One of the most wildly successful technical screening mechanisms for blocking pollution in recent years is the CAPTCHA (Complete Automated Public Turing Test to Tell Computers and Humans Apart). The idea is ingenious, and respects basic incentive-centered design principles necessary for a screen to be successful. However, it suffers from a common flaw: purely technical screens often are not very durable because technology advances. I think it may be important to include human-behavior incentive features in screening mechanisms.
The basic idea behind a CAPTCHA is beautifully simple: present a graphically distorted image of a word to a subject. A computer will not be able to recognize the word, but a human will, so a correct answer identifies a human.
Of course, as we know from screening theory, for a CAPTCHA to work, the cost for the computer to successfully recognize the word has to be substantially higher than for humans. And, since the test is generally dissipative (wasteful of time, at least for the human user), the system will be more efficient (user satisfaction will be higher) the lower is the screening cost for the humans. So, the CAPTCHA should be very easy for humans, but hard to impossible for computers.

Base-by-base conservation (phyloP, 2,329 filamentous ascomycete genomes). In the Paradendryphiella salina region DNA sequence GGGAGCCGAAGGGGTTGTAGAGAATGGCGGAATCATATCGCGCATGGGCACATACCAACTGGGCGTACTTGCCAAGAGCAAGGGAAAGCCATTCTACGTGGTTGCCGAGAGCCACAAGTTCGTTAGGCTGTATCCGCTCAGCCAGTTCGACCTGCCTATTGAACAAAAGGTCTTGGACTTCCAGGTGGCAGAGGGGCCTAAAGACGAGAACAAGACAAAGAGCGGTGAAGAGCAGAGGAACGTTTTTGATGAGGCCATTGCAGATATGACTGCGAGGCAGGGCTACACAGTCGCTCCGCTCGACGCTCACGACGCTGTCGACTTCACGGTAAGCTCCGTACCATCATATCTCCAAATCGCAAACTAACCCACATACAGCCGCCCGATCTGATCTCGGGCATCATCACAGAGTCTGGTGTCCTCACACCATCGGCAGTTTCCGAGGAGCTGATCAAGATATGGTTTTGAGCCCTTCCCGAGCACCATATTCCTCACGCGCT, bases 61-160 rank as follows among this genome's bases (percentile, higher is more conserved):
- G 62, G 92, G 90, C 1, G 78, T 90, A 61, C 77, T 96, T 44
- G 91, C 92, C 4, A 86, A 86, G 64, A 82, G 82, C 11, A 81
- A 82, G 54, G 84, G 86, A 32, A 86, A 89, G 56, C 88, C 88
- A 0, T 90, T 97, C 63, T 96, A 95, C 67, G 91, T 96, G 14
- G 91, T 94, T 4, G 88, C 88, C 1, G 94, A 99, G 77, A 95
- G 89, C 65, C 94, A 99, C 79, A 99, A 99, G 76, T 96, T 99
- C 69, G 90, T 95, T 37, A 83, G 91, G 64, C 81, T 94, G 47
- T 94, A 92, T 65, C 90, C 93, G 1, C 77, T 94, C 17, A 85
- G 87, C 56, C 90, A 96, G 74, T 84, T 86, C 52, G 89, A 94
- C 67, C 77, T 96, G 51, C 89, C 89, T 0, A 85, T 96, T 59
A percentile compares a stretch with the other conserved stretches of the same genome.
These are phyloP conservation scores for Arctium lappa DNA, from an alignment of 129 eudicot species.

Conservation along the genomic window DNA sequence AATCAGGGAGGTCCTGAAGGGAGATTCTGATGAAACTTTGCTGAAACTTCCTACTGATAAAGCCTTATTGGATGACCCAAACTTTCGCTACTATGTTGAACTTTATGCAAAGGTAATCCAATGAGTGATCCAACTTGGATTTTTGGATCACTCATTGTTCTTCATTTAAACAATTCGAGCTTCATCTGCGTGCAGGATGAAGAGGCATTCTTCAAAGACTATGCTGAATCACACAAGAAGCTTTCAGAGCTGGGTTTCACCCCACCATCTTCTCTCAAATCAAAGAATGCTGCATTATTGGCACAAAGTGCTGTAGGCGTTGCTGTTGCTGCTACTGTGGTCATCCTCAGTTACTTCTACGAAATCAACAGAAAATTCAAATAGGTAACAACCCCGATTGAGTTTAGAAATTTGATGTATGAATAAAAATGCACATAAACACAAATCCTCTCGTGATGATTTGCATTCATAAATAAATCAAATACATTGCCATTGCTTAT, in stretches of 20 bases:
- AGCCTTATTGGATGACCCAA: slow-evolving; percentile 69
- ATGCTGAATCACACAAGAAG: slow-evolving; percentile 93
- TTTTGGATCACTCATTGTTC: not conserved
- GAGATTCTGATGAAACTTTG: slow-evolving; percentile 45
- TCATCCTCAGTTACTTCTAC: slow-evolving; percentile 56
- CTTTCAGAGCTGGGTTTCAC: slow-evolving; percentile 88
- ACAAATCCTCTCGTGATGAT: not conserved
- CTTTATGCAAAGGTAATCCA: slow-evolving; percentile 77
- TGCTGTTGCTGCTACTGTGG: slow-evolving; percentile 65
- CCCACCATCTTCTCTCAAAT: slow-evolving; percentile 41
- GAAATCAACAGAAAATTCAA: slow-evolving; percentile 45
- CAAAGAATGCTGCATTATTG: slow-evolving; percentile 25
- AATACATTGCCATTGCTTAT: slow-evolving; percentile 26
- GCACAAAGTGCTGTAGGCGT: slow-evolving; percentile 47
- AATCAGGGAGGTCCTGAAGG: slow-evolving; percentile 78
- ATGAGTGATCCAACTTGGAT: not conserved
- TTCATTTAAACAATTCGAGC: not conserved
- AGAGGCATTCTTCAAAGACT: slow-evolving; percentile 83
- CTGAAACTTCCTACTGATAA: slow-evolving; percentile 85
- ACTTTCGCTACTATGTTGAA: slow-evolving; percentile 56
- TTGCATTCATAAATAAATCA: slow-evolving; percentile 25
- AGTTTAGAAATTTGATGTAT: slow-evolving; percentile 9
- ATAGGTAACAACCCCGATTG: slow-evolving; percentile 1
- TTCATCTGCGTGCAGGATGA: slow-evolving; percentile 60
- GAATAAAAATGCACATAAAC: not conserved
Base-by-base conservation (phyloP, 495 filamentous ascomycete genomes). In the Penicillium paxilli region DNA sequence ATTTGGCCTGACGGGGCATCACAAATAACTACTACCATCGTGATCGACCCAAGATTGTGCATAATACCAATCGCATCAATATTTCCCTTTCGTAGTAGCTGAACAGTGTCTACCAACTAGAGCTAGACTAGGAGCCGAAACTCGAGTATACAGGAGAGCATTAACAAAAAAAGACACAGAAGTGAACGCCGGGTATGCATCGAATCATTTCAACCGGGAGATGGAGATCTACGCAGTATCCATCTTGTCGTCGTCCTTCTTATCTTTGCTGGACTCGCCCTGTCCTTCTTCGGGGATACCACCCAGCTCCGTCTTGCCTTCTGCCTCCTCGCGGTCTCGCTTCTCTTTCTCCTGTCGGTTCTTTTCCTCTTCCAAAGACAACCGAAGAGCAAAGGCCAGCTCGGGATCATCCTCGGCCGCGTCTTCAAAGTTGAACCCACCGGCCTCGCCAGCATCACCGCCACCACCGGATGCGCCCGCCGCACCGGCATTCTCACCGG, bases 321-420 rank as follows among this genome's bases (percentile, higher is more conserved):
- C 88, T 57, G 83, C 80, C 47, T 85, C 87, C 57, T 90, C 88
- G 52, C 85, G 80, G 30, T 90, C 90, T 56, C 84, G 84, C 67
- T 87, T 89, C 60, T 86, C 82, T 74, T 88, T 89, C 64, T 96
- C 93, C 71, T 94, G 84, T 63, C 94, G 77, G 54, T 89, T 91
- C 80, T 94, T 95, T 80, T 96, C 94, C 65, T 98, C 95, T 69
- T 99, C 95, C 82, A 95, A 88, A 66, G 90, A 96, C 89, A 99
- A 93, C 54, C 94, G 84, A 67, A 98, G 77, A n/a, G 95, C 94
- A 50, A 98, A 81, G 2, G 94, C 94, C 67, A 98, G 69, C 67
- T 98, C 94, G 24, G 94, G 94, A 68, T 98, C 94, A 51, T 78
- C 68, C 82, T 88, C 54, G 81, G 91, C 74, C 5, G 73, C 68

With rapidly advancing technology (not just hardware, but especially machine vision algorithms), the cost of decoding any particular family of CAPTCHAs will decline rapidly. Once the decoding cost is low enough, the CAPTCHA no longer screens effectively: we get a pooling equilibrium rather than a separating equilibrium (the test can’t tell computers and humans apart). The creators of CAPTCHAs (Ahn, Blum, Hopper and Langford) note, reasonably enough, that this isn’t all bad: developing an algorithm that has a high success rate against a particular family of CAPTCHAs is solving an outstanding artificial intelligence problem. But, while good for science, that probably isn’t much comfort to people who are relying on CAPTCHAs to secure various open access systems from automated polluting agents.
The vulnerability of CAPTCHAs to rapid technological advance is now clear. A recent paper shows that computers can now beat humans at single character CAPTCHA recognition. The CAPTCHA project documents successful efforts to break two CAPTCHA families (ez-gimpy and gimpy-r).